One of my pet subjects to discuss with colleagues is how our knowledge of other areas than methodology can inform our teaching. In my case, music – the sonata in particular – is one of these other areas which has deeply informed my teaching; so, I thought of expanding on this idea in the hope that some of you might find it relatable.
By Alexander Makarios, Teacher Trainer, co-owner of ACE TEFL
The sonata in the style of Haydn
Years ago, I studied music theory. One of my favourite subjects was History of Music, during which we studied the evolution of certain forms of composition – the sonata being the ultimate form of all.
Of course the term sonata is a rather vague term in itself. For example, a symphony is a sonata for an orchestra; a trio is a sonata for three instruments; a quartet for four instruments, and so on. Its different names depend on the number of instruments the piece of music has been originally composed for.
Regardless of the name though, a sonata consists of a set of specific movements, put in a specific order. If we listen for example to Haydn’s Sonata in C major, H. XVI, 35, we’ll notice that there are three distinct movements:
1st movement: an allegro con brio (playful and cheerful), during which we can hear the main theme and its standard variations
2nd movement: an adagio (in a slow tempo), during which the main theme is transposed into a different yet relevant key to create the illusion of an alternative theme – also, the tempo is much slower and the dynamic much more gentle and calm
3rd movement: again, an Allegro (cheerful), during which the composer returns to the original key and theme using several other technical clichés, which I won’t bore you with, to put back all of the pieces of the puzzle together in a majestic finale!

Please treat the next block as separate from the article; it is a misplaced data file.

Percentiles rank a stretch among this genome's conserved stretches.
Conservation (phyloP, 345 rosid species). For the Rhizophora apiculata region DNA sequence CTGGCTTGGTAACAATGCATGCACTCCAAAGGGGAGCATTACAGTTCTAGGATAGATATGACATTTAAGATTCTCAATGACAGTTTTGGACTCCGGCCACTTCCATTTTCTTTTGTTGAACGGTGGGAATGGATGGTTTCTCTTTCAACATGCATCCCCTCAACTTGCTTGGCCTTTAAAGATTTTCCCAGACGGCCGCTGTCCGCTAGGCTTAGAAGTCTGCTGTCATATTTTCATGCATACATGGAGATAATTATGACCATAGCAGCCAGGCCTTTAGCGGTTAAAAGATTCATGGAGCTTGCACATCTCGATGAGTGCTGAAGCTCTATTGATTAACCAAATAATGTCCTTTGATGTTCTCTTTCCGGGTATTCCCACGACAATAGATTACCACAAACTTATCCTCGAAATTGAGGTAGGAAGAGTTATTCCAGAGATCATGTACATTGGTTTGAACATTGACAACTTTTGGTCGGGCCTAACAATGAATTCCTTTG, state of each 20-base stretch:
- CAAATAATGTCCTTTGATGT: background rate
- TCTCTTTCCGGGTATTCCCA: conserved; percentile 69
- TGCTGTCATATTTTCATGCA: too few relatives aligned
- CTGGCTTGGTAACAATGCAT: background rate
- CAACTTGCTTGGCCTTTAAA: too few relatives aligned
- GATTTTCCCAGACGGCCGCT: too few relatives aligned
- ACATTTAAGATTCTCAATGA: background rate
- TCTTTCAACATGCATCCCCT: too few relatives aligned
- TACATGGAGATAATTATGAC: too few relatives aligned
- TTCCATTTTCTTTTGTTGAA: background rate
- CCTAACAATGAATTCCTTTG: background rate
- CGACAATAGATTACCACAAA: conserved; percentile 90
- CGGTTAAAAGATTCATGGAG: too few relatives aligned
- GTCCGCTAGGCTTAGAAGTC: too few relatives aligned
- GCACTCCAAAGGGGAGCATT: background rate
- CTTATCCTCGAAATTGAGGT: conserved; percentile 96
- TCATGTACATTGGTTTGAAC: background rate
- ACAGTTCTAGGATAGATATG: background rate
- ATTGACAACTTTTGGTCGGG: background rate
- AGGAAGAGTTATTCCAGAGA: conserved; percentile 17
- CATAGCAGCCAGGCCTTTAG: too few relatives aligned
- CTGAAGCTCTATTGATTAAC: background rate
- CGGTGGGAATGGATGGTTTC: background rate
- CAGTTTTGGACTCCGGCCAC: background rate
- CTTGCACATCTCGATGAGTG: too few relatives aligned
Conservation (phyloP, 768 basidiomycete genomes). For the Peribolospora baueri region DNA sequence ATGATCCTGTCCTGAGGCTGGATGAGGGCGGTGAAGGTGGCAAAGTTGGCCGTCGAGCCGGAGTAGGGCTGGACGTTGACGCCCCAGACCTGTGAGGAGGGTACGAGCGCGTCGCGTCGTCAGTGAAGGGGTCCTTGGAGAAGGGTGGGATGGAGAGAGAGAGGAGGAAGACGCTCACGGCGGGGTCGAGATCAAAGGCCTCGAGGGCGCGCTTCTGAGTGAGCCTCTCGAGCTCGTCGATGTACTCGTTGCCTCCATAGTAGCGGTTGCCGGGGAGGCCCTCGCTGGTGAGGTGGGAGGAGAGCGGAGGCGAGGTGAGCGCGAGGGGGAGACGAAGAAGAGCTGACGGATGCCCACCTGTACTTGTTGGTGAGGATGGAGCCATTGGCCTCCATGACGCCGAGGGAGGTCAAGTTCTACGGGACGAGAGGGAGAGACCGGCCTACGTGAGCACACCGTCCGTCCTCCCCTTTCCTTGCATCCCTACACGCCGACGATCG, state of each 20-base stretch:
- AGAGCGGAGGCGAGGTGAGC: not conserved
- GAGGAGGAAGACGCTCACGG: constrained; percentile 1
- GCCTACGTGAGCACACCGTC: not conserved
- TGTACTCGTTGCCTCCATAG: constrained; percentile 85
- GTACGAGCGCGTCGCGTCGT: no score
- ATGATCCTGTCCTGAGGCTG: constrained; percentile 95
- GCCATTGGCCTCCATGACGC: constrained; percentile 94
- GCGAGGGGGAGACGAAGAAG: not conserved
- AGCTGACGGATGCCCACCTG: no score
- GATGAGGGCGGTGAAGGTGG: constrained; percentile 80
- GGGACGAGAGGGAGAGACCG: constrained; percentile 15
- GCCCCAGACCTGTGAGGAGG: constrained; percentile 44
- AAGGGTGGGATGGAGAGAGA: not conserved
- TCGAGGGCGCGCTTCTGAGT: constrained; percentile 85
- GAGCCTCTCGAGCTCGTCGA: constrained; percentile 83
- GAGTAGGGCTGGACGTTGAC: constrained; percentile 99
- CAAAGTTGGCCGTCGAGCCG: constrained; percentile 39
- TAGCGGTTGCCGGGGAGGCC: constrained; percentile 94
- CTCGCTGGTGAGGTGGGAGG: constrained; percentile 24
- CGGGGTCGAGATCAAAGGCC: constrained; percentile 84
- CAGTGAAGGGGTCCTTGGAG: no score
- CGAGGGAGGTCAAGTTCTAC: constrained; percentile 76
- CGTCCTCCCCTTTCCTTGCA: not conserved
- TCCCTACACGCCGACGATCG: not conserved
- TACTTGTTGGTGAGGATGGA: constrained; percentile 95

Sounds familiar so far?
By now, you might already have seen the parallel I’m attempting to draw between a structured English language lesson and the sonata. To be more specific: the way in which we teachers usually start with a lively warm-up activity (allegro con brio) to set the mood as well as the context then, we go on to the adagio movement of the lesson, during which the pace might occasionally be a bit slower, the class is a bit calmer and quieter to allow the learners to process, practise and internalise different aspects of the language systems or skills, hopefully without forgetting the overall theme and direction of the lesson. Finally, the way in which we usually finish the lesson with a final, heroic allegro: a triumphant, communicative activity involving the whole class trying to put all of the pieces of the puzzle back together.
Did this parallel help?
Thanks to this knowledge of the structure of the sonata, I was able to get my head round the standard, linear lesson planning framework quite fast. I was also aware of several ways in which I could modify activities without losing sight of the ‘main theme’, i.e. the main aim. In other words, I could supplement my lesson with some standard, prescribed variations.